Our Adventure Mobile Set-up
We decided to put our ARB awning at the rear of our Land Rover. We often leave the back door open camping and use the rear as shelving while cooking. With an awning at the back and the door open we have a small covered space with great access to the vehicle, with a small tarp added to the non-door side we have a cozy little ‘kitchen’ in bad weather.
With our iKamper brackets we had to figure out how to attach the ARB awning. We decided to not get the iKamper annex beacuse it’s so large and we didn’t want a fully enclosed space nor did we want to store the annex. We also didn’t want to sacrifice the speed to open and close our iKamper which keeps overland flexible.
We have the iKamper anti-theft locks which frees up two of the original iKamper attachments that we were able to retrofit with brackets that we had made.
We decided to create L brackets that could be bolted to the iKamper with their original hardware then attach the ARB awning to the L bracket. We couldn’t find any L brackets that would work from hardware stores so we went to a local machine shop in Calgary, Alberta, Aaron’s Machine Shop to have them create the brackets we needed out of ¼” thick steel and then we drilled mounting holes.
L brackets attached to iKamper
ARB Awning Kitchen
We needed to carry more fuel and water which meant we needed a container system that connected to our vehicle somehow. Having come across friends that had make-shift systems and then seeing the RotopaX fluid storage system, it seemed like a much more durable and secure option. To mount a RotopaX meant we needed some type of bar on the outside of our Land Rover Discovery 2 with enough space to install the brackets. Since we have maxed out our roof rack with our iKamper, shovel attachment and ARB awning, we needed to create a new location. Our best idea was installing a ladder on the rear door of our Disco 2. We ordered a Disco 2 specific OEM replica from Brit Parts. Installation was fairly simple requiring use/purchase of a new tool, threaded insert rivet tool. This tool was not easy to find (locally and didn’t want to wait to ship) NOTE: Make sure you buy the correct hardware (SI vs Metric).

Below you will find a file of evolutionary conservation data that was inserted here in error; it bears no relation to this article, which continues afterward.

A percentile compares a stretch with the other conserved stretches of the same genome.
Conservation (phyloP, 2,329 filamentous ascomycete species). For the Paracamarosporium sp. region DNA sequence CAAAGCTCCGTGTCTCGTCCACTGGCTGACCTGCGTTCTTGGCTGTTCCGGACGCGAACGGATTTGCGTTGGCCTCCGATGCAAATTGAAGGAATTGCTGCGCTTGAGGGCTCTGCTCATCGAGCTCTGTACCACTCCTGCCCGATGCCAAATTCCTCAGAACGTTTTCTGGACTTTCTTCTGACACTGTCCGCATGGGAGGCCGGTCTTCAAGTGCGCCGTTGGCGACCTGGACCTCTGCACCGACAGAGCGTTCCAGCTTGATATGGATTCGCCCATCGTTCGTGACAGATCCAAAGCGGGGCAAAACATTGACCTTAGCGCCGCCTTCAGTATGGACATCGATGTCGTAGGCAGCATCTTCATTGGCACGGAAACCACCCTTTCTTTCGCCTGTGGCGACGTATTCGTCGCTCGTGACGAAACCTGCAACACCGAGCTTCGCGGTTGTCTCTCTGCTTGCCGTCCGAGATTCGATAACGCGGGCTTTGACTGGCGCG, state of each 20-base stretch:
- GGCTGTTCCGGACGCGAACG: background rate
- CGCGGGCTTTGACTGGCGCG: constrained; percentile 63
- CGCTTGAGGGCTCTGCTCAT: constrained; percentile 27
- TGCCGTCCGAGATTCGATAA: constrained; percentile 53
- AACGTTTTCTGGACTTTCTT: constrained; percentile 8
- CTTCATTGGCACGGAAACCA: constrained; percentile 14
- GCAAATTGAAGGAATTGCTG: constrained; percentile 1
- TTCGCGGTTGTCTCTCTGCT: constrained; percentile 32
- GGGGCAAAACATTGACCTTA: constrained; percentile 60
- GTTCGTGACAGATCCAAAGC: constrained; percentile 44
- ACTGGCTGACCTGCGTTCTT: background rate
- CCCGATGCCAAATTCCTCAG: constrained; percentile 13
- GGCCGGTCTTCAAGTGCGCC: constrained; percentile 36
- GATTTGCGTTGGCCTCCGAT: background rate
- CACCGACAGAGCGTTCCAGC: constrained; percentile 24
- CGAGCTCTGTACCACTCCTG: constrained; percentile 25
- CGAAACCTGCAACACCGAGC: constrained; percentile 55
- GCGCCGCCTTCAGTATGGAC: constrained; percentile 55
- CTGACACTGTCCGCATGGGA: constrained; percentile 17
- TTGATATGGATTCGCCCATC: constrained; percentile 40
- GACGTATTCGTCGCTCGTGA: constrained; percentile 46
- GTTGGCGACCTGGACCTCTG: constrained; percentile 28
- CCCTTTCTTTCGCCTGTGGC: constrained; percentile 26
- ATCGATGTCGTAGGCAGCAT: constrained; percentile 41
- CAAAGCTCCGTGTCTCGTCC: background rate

With the ladder installed, mounting the RotopaX adapter plate required a little ingenuity in the form of a rear circular electrical box plate. We marked four holes on the plate to match the adapter and were drilled and filed to accept carriage bolts. Once the RotopaX is attached and locked with the RotopaX lock this ‘system’ cannot be stolen as the bolts can’t be accessed.
Self made attachment for RotopaX on an exterior ladder
Why didn’t we have this when our kids were in diapers!!! Keep the garbage and recycling outside the vehicle with one of these. Due to bears and cougars in our area depending on what’s in our garbage we still need to store a small bag in the vehicle at night. We have also used the Trasharoo to hold extra items when not using as a garbage bag. The Trasheroo still works with our hitch mounted Bike Rack and can hold some of the rack accessories in the multiple external pockets when not being used. Simple yet so handy!
I seriously hope to never use this.
We have had friends stranded meters from a quiet highway (a man covered in mud in the middle of nowhere waving for help does not have many people stop to help, thankfully one kind couple did but that is whole other story), in no cell range who in most circumstances would have prepared and even owns a Hi-Lift jack but didn’t have it on him. Well I was sold. This wasn’t even a crazy off-roading situation that one would think a Hi-Lift jack would be required but it was. We are out of cell range the majority of our adventures and using our In-Reach Satellite device to call Search and Rescue sometimes feels extreme, but we of course would if needed.
Long story short. We bought a Hi-Lift jack, mounted it with clamps to our bumper and presto we have a different tool to use for back-up if needed.
This summer (2018) we purchased a iKamper Skycamp roof top tent. We have always been tenters but found the set up and take down took longer than we wanted. Then one random youtube video showed us the iKamper, a little more research and we were sold! It fits our family of four comfortably and will be good for 4 adults as well. Our full review and thoughts on the iKamper can be found in our iKamper Roof Top Tent post. We’ve been on some serious 4x4 trips with lots of washboard and side to side movements for days and still no visible issues with rack holding iKamper or iKamper itself.
We attached a good ol’ fashion wood and metal shovel to the roof rack of the Land Rover using clamps. We attached Quick Fist clamps to the Thule cross bars with a pair of Thule clamp mounts. The Thule clips seem to be a weak point and shake loose a bit after repeated vibration but can be easily tightened. We had a small shovel but when you actually need to dig yourself out a big one is way better on the back and to reach right under the vehicle. The shovel is also used for making our backcountry ‘outhouses’.